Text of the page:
September 29, 2015

Merchant Venturers Increase Involvement in Bristol Schools

Bristol’s Society of Merchant Venturers is putting in place plans to further increase its role in local education.

The new strategy will see the organisation, which already oversees the education of more than 3,000 children at nine schools in the city, take over the running of further primary and secondary schools.

At the heart of the expansion plan is the creation of the Venturers’ Trust, which is an innovative new umbrella organisation that offers local schools robust governance structures and the opportunity to share expertise, enabling schools to benefit from economies of scale.

High performing schools will be given considerable autonomy to continue to thrive within a broad agreed vision. The new Trust will also support schools in difficulties, helping them to improve.

Chris Curling, Master of the Society of Merchant Venturers said: “We are offering local schools an innovative governance model that celebrates the individuality and diversity of schools and does not seek to standardise. We are describing this in the Venturers’ Trust as “sharing strengths, valuing differences”.

“The Venturers’ Trust is a family of schools, which can benefit from excellent governance, share expertise and together have greater critical mass, saving costs when procuring products and services. This is essential at a time when school budgets are increasingly being squeezed by Government.”

Over the past decade, the organisation has achieved a step change in support for local education, seeing a tripling in the number of young people attending the Merchant Venturers’ schools.

The decision to sponsor one of the first Academies in Bristol through the conversion of Withywood Community School to become Merchants’ Academy was a watershed for the Society, changing the course and its ambition of involvement in local education. This Academy has transformed the academic achievement of the students and provides a broad and rich programme of co-curricular activities and interests which gives students essential skills for employability and good citizenship in their lives.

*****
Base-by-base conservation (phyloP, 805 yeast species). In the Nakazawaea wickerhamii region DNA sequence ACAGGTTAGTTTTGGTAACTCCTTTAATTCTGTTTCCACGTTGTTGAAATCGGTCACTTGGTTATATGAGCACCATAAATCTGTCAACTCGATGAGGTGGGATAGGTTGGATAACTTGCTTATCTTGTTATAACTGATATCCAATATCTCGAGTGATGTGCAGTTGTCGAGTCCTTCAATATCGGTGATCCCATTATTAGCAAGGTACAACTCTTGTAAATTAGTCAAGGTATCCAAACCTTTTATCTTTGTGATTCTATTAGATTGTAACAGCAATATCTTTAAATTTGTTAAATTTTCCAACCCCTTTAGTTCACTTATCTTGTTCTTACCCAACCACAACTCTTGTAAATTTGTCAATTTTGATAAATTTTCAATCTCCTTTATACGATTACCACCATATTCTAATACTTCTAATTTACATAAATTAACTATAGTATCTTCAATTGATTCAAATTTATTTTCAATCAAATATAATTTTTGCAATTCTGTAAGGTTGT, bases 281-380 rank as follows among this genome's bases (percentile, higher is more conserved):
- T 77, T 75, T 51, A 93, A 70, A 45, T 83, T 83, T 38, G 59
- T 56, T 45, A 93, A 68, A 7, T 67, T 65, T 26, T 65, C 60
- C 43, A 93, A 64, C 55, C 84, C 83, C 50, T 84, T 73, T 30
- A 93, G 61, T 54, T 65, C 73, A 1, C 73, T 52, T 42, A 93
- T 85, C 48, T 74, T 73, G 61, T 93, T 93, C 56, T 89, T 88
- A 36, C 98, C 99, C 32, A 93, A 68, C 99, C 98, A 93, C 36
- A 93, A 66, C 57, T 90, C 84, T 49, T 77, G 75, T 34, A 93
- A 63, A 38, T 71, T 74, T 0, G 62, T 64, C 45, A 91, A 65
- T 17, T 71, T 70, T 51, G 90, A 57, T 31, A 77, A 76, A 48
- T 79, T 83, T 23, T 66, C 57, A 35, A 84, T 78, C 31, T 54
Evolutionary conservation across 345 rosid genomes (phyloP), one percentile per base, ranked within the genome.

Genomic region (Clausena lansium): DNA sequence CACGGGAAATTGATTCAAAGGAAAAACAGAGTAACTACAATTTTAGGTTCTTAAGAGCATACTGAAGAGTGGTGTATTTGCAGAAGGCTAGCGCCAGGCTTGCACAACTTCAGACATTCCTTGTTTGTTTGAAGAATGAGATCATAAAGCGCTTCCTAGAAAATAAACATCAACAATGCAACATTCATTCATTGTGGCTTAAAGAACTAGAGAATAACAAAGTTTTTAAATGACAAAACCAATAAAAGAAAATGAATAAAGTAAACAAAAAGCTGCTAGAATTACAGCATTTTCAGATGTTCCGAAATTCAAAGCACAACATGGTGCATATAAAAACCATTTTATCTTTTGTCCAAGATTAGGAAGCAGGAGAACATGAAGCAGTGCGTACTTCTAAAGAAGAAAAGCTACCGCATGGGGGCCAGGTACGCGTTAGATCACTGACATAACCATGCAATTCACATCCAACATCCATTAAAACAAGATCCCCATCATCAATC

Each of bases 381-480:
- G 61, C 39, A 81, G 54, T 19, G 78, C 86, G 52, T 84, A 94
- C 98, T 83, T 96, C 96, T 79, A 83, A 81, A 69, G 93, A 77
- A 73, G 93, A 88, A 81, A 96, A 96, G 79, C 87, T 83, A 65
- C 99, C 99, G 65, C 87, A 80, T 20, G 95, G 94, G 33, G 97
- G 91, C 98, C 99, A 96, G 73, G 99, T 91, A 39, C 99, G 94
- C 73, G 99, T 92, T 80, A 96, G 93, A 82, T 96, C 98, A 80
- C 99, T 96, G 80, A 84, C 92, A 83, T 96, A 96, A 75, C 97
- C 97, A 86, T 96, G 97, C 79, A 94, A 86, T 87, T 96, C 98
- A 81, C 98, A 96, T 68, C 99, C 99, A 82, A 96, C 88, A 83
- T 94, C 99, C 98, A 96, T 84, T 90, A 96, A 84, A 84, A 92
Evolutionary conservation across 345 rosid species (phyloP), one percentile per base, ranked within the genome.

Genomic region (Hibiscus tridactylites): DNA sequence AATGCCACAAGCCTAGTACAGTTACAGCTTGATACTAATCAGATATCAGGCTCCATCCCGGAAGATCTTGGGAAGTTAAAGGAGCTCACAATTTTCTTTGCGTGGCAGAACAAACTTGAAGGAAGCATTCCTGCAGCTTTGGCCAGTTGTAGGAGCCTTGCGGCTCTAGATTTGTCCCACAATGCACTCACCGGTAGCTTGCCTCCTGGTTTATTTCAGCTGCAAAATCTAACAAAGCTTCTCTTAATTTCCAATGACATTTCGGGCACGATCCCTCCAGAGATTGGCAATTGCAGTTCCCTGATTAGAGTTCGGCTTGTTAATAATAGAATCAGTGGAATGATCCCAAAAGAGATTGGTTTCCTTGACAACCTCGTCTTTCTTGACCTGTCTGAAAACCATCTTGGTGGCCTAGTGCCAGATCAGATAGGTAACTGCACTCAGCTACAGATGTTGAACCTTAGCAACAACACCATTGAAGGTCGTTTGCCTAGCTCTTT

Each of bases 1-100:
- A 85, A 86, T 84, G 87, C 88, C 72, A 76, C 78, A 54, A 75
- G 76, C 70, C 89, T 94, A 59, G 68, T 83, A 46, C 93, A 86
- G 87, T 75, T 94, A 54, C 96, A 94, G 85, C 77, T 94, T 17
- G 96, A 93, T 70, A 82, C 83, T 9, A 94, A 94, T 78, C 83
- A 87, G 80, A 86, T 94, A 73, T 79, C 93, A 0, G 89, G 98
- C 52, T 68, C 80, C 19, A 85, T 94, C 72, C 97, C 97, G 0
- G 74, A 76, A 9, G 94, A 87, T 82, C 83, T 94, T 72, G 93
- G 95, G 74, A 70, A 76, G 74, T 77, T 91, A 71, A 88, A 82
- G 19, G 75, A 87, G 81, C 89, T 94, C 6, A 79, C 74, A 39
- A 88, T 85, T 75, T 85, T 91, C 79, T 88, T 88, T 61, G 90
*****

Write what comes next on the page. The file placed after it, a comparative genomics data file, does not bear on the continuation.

The Merchant Venturers’ decision to turn Colston’s Girls’ School into an academy has seen its numbers rise from 380 to 1,400. It remains one of the best in the country in terms of non-selective state schools and is a leader in the region for academic standards at GCSE.

The Merchant Venturers, through the Venturers’ Trust,  have extended their involvement in Primary education, taking into the fold six primary schools. In a further recent development they have received government approval for  a new all-age academy educating 84 children and young people with autism.

To be called Venturers’ Academy, the school will serve a wide spectrum of autism need by offering a full range of opportunities from a highly personalised curriculum to access to mainstream provision within Merchants’ Academy. There will be choice and variety so that all students can flourish and make significant progress.

 

Issued on behalf of Brandon Hill Communications by Bray Leino

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